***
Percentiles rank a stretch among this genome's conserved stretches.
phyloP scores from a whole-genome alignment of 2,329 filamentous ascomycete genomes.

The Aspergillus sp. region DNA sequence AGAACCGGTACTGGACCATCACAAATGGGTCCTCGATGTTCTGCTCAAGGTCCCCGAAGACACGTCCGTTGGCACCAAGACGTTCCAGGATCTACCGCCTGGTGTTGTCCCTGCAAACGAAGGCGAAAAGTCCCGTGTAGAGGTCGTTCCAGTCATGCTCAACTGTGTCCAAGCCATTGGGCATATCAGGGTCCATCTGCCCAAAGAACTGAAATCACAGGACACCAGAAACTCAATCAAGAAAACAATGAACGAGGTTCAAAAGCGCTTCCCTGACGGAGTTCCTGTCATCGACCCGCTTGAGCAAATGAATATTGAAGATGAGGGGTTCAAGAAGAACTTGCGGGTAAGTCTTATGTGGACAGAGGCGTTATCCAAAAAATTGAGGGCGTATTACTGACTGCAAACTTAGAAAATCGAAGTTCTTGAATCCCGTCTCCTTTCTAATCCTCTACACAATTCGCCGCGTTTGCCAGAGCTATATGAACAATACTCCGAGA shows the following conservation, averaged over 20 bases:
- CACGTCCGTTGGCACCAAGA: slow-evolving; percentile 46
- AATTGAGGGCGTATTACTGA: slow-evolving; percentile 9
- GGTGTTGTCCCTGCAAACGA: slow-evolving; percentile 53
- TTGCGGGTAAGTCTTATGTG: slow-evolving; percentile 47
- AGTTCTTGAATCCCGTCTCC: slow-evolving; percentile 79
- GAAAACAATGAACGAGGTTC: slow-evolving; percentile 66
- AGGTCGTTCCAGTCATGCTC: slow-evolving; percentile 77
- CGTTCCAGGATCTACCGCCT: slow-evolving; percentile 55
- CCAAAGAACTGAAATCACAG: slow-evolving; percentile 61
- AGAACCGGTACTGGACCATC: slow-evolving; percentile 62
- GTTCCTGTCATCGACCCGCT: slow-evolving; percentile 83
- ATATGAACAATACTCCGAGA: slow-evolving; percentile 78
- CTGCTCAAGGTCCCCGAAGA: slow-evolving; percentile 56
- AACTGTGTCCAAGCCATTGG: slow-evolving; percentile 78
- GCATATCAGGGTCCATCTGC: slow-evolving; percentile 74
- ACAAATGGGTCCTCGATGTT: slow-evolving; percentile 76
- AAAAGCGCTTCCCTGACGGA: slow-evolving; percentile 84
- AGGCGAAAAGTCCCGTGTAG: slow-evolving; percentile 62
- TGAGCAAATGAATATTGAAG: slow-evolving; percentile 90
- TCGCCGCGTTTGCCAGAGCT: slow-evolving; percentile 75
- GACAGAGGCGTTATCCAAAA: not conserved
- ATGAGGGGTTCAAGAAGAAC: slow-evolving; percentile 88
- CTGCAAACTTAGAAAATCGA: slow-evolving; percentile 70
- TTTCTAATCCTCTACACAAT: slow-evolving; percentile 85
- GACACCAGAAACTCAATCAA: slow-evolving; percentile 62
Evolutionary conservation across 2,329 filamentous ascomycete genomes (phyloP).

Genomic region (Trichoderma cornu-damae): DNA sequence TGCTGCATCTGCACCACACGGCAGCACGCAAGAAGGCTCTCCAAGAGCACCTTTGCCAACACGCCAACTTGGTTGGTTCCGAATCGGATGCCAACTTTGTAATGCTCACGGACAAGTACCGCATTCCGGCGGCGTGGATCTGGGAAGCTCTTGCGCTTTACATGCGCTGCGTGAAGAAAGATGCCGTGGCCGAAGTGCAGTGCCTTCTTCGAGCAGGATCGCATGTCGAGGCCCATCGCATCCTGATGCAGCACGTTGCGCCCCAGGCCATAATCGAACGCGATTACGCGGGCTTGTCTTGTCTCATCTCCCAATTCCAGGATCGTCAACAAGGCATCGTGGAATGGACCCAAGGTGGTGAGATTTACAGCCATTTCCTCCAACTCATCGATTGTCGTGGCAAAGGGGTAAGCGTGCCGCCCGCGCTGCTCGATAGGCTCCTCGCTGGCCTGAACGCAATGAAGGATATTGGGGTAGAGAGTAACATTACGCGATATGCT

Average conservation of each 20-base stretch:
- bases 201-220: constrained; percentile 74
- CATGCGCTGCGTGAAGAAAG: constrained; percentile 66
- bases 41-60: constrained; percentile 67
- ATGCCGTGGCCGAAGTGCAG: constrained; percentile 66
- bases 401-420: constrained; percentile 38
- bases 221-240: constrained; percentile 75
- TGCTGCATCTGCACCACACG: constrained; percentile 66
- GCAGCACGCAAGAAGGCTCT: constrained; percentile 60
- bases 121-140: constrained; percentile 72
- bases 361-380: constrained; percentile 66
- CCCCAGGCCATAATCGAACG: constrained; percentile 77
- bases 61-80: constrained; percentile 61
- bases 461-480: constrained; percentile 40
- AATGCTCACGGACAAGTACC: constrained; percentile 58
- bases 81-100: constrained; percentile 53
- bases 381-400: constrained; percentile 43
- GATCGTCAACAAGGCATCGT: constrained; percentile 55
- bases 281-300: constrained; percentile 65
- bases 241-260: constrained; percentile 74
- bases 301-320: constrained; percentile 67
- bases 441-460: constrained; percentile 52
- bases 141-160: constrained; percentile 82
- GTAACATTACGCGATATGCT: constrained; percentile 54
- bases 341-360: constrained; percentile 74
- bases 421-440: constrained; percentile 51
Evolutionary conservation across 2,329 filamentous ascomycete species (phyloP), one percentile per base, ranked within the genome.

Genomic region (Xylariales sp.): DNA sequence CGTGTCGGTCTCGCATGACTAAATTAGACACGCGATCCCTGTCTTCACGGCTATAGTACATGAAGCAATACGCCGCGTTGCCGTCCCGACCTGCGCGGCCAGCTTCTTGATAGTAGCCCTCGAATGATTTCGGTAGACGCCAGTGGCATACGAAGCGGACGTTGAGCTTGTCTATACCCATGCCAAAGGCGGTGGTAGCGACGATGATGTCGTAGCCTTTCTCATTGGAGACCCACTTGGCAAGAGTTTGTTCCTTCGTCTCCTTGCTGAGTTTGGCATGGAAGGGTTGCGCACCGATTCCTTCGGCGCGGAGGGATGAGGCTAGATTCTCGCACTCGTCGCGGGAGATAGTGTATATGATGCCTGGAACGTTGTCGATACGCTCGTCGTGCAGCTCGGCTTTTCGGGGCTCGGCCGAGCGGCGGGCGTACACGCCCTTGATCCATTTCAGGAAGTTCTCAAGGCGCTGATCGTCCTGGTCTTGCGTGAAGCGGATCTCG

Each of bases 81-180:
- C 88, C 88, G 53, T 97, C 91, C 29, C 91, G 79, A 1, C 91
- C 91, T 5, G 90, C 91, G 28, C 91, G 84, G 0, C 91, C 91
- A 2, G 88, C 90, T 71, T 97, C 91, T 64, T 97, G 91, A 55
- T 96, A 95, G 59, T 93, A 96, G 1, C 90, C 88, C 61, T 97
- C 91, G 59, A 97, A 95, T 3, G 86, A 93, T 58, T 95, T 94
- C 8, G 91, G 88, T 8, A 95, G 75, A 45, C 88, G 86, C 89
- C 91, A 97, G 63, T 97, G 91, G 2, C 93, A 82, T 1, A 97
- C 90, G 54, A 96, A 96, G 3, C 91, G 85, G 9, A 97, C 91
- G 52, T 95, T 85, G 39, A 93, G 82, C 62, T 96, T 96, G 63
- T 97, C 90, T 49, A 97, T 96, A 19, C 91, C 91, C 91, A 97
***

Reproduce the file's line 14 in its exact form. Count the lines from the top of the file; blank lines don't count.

- GTTCCTGTCATCGACCCGCT: slow-evolving; percentile 83